St Patrick, the patron saint of Ireland, wasn’t Irish, but English. He owes his life on the Emerald isle, and ultimately his sainthood, to pirates.
Piracy and slavery had been practiced in Ireland back into pre-history. Icelandic Viking raiders attacked the island, carrying off women. (Modern DNA studies show that 60% of the maternal gene line comes from captured Celts.) In return, sea-going Irish chieftains captured slaves in the Nordic countries (giving rise to a gene strain of blond Celts), the rest of the British Isles, and even France.
Patrick, or Patricius, was the son of a well-to-do Roman living in Britain, then Britannia. He had been born some time between 390 and 400. (Yes, that’s a three-digit year number.) His parents, while nominally Christian, were not devout by any means, and Patrick was an atheist.
When he was 15, Irish pirates raided near his home, and he was captured, taken back to Ireland and sold as a slave.
For the next six years, Patrick herded sheep, lived in a stone hovel, and enjoyed no rights at all. He was, understandably, miserable. To make his life more bearable, he turned to prayer, and came to believe that it was because of his previous disbelief that God had chosen for him to become a slave. His devotion to Christianity earned him the mocking name “Holy Boy” among the other slaves.
Finally Patrick was visited with a dream. He dreamed that he should leave his master and find his way home. He walked through 185 miles of wilderness, found passage on a ship, and made it back home to his parents in Britain.
Once there, he had another dream. This time, he dreamed that the people of Ireland were calling for him to bring them Christianity. Patrick used his family’s resources to get schooling to become a priest. When this was finished, he went back to Ireland.
His task was daunting, and some say, has never really been completed. He faced a network of warring Irish kings, each controlling their own territory, often financed by piracy. The religion of Ireland was a form of Celtic paganism, presided over by Druidic priests and heavily ingrained into the culture. Though Patrick made inroads, it could not be truly said that he converted the Irish to Christianity. He merely started the process.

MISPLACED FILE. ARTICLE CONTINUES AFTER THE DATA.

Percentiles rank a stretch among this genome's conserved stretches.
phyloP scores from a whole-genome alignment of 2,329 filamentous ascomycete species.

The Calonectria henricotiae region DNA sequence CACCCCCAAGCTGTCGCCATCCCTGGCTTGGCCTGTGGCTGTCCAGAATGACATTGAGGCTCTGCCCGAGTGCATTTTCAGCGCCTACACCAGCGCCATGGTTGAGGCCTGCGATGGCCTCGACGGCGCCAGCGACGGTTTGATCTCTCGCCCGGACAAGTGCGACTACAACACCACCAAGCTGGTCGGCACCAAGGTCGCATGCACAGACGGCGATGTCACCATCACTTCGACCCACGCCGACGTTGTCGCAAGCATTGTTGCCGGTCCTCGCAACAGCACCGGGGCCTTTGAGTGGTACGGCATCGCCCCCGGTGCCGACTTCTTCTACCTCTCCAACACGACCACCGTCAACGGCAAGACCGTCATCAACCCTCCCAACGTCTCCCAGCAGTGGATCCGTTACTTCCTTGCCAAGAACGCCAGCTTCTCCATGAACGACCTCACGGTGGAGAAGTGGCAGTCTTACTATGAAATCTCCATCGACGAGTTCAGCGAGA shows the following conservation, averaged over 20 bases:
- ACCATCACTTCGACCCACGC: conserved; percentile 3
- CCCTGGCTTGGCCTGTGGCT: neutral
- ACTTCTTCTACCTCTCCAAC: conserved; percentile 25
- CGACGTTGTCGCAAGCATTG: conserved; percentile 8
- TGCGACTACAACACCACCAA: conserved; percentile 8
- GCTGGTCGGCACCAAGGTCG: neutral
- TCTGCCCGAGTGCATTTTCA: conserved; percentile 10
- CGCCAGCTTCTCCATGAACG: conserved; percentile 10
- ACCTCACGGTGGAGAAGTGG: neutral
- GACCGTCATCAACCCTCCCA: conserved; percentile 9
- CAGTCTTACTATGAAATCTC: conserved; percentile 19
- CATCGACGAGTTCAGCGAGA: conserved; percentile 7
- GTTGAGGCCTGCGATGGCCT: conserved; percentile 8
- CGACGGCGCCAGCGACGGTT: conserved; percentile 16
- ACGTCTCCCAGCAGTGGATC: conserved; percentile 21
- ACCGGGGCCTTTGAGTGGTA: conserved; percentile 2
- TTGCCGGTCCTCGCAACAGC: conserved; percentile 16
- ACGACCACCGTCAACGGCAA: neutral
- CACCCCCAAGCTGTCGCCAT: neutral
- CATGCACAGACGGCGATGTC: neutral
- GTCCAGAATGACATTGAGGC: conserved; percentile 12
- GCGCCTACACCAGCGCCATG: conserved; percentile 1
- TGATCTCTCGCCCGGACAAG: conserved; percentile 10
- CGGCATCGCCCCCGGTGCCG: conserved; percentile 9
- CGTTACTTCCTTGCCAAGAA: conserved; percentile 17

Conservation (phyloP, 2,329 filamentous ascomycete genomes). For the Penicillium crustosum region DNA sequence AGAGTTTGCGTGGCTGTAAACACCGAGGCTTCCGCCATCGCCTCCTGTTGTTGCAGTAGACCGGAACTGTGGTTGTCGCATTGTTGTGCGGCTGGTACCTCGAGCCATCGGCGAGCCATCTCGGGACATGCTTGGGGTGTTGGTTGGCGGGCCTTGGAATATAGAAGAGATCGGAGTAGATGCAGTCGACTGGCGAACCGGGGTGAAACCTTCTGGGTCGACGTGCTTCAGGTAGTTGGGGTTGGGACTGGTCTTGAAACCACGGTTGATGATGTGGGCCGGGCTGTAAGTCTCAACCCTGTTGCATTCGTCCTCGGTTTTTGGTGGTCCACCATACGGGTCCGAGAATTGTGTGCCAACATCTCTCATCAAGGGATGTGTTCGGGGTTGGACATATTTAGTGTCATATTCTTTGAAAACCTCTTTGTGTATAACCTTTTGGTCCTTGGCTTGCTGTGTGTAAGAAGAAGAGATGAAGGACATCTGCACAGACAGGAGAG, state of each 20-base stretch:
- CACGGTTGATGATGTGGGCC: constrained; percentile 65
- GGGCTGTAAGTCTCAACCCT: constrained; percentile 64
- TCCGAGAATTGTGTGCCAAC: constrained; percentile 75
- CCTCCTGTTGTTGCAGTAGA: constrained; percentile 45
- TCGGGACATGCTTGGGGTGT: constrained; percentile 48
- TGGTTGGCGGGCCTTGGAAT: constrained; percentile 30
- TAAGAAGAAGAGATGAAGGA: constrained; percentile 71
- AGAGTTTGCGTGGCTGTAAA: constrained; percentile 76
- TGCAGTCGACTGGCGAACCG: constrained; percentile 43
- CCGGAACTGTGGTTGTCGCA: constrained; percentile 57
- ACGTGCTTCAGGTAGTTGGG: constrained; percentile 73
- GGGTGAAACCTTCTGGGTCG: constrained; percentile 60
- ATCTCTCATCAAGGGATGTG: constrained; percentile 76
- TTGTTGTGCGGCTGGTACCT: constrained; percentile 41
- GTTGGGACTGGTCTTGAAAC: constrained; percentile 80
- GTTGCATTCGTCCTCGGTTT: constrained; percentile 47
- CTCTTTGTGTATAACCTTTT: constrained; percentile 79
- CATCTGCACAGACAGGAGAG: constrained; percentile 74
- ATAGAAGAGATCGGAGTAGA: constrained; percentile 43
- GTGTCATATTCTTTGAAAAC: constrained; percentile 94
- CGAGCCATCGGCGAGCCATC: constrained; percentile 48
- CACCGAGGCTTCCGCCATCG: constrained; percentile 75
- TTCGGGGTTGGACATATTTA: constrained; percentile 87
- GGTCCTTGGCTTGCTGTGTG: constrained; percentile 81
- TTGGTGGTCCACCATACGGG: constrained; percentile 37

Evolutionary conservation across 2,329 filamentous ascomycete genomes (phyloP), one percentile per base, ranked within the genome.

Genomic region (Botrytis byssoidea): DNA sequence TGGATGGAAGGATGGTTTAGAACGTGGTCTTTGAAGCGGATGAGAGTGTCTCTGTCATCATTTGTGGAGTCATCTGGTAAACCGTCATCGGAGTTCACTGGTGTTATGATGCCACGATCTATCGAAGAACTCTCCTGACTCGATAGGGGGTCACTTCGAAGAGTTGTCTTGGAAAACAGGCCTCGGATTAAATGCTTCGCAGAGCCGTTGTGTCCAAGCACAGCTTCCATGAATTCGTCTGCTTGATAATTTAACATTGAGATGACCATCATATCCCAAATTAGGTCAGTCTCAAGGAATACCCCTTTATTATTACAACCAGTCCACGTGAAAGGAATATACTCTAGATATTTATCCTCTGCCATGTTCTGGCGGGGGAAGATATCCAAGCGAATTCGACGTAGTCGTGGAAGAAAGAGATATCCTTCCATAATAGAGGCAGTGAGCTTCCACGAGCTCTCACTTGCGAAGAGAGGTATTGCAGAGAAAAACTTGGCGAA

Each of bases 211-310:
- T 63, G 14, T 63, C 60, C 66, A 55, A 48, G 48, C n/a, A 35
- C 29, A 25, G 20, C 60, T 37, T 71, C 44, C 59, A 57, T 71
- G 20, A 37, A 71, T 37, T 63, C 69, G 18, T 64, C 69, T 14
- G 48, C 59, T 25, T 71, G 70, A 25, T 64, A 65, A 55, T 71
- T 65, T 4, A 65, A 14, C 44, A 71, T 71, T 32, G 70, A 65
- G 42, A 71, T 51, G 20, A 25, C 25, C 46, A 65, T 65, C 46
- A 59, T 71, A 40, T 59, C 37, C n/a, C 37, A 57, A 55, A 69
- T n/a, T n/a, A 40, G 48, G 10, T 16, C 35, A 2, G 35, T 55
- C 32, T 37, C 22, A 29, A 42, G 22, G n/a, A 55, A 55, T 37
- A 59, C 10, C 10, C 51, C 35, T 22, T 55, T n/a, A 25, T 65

Patrick died in about 460, and faded into obscurity. But years later, when Christianity was more popular on the island, he was recalled as the originator of the religion. In the Irish tradition of heroes, it was expected that Patrick should have some adventures or accomplishments.
The story of chasing the snakes out of Ireland is a metaphor for overcoming paganism, since the snake was a symbol of re-birth for pagans. Followers also invented epic magic battles between Patrick and the Druids. Even the date of Patrick’s death, March 17th, was nothing more than a guess.
For centuries, St Patrick’s Day was merely a church holiday, and was not celebrated any differently than any other saint’s day. But Irish immigrants to America, missing their homeland, began to celebrate more and more extravagantly. Parades, dances and parties were not in Patrick’s style, as he was a quiet man, much more given to quiet contemplation and prayer.
In fact, Patrick would probably be horrified by all the drunkenness that now accompanies the supposed anniversary of his death.
So, if you don’t want to drink to St. Patrick, drink to the pirates who captured him. Without them Ireland wouldn’t have its patron saint, and we wouldn’t have green beer.